Go

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(Removes cat-v.org link as it hasn't been updated since 2012. Adds links to some useful pages at golang.org)
m (Updates version, platforms, influences, and licensing info)
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{{Programming language| name = Go
 
{{Programming language| name = Go
 
|company = Google
 
|company = Google
|influences = C, Python
+
|influences = C, Pascal, Python, Smalltalk
|updated = 2013-08-13 (1.1.2)
+
|updated = 2016-07-18 (1.6.3)
 
|status = Stable
 
|status = Stable
|licensing = Open Source (MIT License)
+
|licensing = Open Source (BSD-style)
|platforms = Linux, OS X, Windows, FreeBSD
+
|platforms = Linux, OS X, Windows, FreeBSD, Plan 9, Solaris
 
|site = http://golang.org/}}
 
|site = http://golang.org/}}
  

Revision as of 23:04, 20 July 2016

Go
Programming Language
Company Google
Influences C, Pascal, Python, Smalltalk
Updated 2016-07-18 (1.6.3)
Status Stable
Licensing Open Source (BSD-style)
Platforms Linux, OS X, Windows, FreeBSD, Plan 9, Solaris
Official site of Go


Go is a programming language announced by Google in November 2009. It is a native-code compiled, garbage-collected, concurrent language, born from the developers' frustration with developing concurrent server applications with C++. Version 1 of Go was released in March 2012, and should be a stable target for future applications.

Roguelike Issues

Go has several modern programming features, such as garbage collection and closures, which help when developing roguelikes. A major focus of the language is compile speed. Compared to compiling C++ code, Go compilation can be several orders of magnitude faster. It has a reasonably simple duck-typing-based interface system, which can lead to very clean reusable code. Currently, Go does not have any form of parametric polymorphism so programmers who are reliant on generics in their data model may have some trouble. The concurrent features such as channels and select are powerful, but often are not much needed in main roguelike logic, which is generally very sequential. It can however help when programming an user interface that runs asynchronously with the game logic.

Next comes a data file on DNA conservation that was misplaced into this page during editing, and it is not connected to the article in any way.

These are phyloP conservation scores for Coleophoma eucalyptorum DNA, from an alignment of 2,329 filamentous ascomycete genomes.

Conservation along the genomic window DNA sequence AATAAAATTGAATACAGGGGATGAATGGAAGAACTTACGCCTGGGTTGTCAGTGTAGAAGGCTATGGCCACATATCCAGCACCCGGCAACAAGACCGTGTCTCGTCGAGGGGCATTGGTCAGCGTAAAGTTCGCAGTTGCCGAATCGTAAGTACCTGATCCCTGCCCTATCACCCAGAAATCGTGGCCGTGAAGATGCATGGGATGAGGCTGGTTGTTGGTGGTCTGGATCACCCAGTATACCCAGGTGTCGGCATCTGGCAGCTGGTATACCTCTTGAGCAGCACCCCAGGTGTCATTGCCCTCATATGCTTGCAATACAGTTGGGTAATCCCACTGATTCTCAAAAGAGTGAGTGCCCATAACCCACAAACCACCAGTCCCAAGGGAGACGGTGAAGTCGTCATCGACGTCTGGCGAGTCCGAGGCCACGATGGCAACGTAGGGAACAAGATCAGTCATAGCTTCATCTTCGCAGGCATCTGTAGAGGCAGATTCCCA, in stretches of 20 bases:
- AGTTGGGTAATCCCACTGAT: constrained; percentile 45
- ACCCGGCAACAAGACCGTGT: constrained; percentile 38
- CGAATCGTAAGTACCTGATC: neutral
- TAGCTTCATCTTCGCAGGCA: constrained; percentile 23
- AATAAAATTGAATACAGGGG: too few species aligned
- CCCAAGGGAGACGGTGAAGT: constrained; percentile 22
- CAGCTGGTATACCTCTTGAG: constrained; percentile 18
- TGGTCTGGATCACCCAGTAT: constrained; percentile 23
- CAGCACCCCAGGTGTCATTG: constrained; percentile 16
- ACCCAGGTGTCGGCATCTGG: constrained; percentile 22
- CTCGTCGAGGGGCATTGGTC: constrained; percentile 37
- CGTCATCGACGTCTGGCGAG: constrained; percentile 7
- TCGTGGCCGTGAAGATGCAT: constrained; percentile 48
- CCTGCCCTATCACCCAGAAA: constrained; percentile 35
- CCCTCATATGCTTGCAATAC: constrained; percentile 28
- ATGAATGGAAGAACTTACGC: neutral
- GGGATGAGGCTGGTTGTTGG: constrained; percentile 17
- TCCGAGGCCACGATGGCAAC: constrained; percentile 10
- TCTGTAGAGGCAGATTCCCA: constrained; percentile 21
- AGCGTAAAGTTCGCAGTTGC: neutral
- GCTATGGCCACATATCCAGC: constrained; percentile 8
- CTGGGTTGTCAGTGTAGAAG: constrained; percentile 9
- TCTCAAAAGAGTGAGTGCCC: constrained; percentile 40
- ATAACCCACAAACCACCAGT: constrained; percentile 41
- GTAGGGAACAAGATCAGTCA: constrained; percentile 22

Go has two compilers, the standalone gc one and a GCC front-end gccgo. The official GCC distribution has included the Go front end since version 4.6. The gc toolchain supports Linux, BSD, OS X and Windows on x86-32 or x86-64. Gccgo uses GCC as a backend, and can theoretically target any platform supported by GCC. With the help of app package, Go can even be used to target Android devices. There also is good FFI support for linking to external C libraries like SDL or Curses. Calling C code from Go is reasonably straightforward. An alternative to Curses is the execellent Termbox-Go library, which provides cross platform lightweight ncurses-like API written in pure Go.

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